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tions they had made, and by the important the shadow of the laws and constitution. effect which those exertions were likely to He regretted the disapprobation of the have on our own interests, in such a man motion expressed by the hon. member ner as to call for every relief and assis. who spoke last, but bore testimony to the tance in our power? The efforts of Russia manliness and sincerity with which that had been as gigantic as her sufferings had hon. gentleman, on all occasions, declared been without parallel; and it was not to be his opinions in that House. expected that equal sacrifices would again Sir F. Burdett said, he had heard many be made to call upon the House for their parts of the noble lord's speech with pleainterposition. An hon. member had treat. sure, but there was no part of it which he ed the proposal to afford relief to the Rus had heard with so much pleasure, as the sian people as chimerical, and even liable word. peace,' a word which he had not to the suspicion of hypocrisy. He should for a very long time heard from the other have thought this character much more side of the House. If he thought the preapplicable to the measure, if it had been sent grant would really tend to facilibrought forward in the shape (which that tate that most desirable object, a secure hon. gentleman recommended) of a suband honourable peace, there was no man sidy to the emperor Alexander. Nothing who would more readily and cordially could be more contemptible or insulting, agree to it than he would. He sincerely than a grant to such an extent to a power hoped that all the sacrifices and exertions struggling with the difficulties which which had been made, and of which so Russia had to encounter, and on the im- much had been said, would not end in a mense scale on which her military opera delusive sound, and that we should not be tions were carried on. But though its ef- embroiled in fresh wars on fresh successes. fect might not be so immediate or decisive But it had been,' in his opinion, justly as could be wished, in alleviating indivi- stated, that the proposed grant would not dual distress, yet he hoped it would come give effectual relief to the Russians; and, seasonably in aid of the patriotic contribu knowing the distresses of our own countions now raising by the Russian govern- trymen to be great, and feeling them as ment and nobles, to enable the peasantry he did, he could not assent to taking the and lower classes to resume their occupa. money out of the pockets of the poor of tions, and re-build their habitations, on this country, to waste it in nominal relief

the return of the mild season. By this to others. No attempt had been made by . grant we should shew that we understood parliament to retrench wasteful and super

the nature of the struggle in which we fluous excess in many of the departments were engaged, and were not insensible to of government ; no hint had been thrown the noble sacrifices which a whole people out, no intention had been expressed, had made, not only of temporary interests, tending that way. While this was the of local attachments, of ancient prejudices, case, he thought it his duty to resist every but almost of existence, to the cause of application to parliament for any extraorcountry and of king. We could not act dinary supplies, in the present exhausted wrong in subsidizing the best feelings of state of the country. It was not possible human nature. In this view, no act of go-to take up a paper; not a day passed, vernment had ever been more beneficial without accounts of distraining for the taxes than the relief which we had afforded to in different places. He did not understand Portugal. Should our troops be driven the principle of that generosity, which symback again to the lines of Torres Vedras, pathised only with the distresses of other the attention and sympathy we then ma countries, but had no feelings for those of nifested for the sufferings of the Portu- our own. Last year the sufferings of the guese, had left traces in the hearts of manufacturers in the northern and mid. the people, which would make lord Wel- land counties had been laid before parlia. lington's defence light and easy.-His ment with a view to some pecuniary relief Jordship concluded by alluding to the being afforded. Those sufferings were of flattering prospects of peace which might a nature to make every feeling heart probably be anticipated from the Rus- bleed. But the answer to the application sian successes; of a peace founded on was, that no relief could be be given, connational honour, on national security, sistently with the pressure of the times, and on the public law of Europe ; and with public economy. We paid dear a peace, by means of which every man for the prevalence of this sort of foreign might sit down in safety, and repose under sympathy; we had to maintaiu French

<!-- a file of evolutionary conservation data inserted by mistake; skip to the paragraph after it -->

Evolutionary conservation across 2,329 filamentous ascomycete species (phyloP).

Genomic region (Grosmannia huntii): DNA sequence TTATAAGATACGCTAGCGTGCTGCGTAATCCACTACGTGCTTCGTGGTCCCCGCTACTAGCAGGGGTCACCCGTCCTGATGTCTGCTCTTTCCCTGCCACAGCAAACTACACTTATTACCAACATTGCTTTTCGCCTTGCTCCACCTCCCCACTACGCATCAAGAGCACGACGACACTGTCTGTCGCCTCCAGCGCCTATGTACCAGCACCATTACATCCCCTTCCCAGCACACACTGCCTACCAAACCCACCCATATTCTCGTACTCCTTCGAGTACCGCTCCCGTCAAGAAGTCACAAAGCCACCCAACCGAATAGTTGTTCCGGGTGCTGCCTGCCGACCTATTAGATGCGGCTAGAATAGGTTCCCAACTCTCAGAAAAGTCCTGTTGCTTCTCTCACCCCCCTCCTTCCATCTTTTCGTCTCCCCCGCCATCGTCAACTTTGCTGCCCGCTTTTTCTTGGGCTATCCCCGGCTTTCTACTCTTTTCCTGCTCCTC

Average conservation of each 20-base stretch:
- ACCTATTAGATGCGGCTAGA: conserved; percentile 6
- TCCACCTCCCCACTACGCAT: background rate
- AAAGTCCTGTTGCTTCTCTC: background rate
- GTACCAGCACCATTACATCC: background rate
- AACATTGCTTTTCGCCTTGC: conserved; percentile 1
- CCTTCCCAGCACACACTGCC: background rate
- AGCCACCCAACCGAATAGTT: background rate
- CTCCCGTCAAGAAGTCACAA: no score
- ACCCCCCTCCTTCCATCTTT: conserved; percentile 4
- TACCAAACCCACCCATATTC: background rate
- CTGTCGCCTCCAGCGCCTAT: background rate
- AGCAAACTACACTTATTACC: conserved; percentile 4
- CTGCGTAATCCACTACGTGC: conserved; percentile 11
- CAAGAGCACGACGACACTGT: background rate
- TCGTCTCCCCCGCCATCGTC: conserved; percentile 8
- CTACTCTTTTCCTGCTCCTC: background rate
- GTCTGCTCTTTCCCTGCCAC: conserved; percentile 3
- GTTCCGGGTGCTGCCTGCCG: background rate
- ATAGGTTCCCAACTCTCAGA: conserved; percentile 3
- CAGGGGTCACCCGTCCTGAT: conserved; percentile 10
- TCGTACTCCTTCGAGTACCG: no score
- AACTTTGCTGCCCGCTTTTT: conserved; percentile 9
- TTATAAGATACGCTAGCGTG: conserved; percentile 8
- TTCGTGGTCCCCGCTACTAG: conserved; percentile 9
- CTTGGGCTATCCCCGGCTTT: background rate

loyalists, Dutch loyalists, American loyal. PETITION FROM THE CHamber of Comists; but when he had come to the House MERCE OF EDINBURGH, respecting with a proposal of some better provision East INDIA COMPANY's AppAIRS.) A Pefor the worn-out servants of the public, tition of the chamber of commerce and veteran officers who were pining in po- manufactures of the city of Edinburgh, verty and obscurity, or the disabled was presented and read ; setting forth, cripple, whom we daily saw begging about “ That it hath been represented to the our streets, he had received the same cold petitioners, in their corporate capacity, answer. that the necessary expences of the that in the present limited state of the government were so great as to admit of commerce and manufactures of this no addition.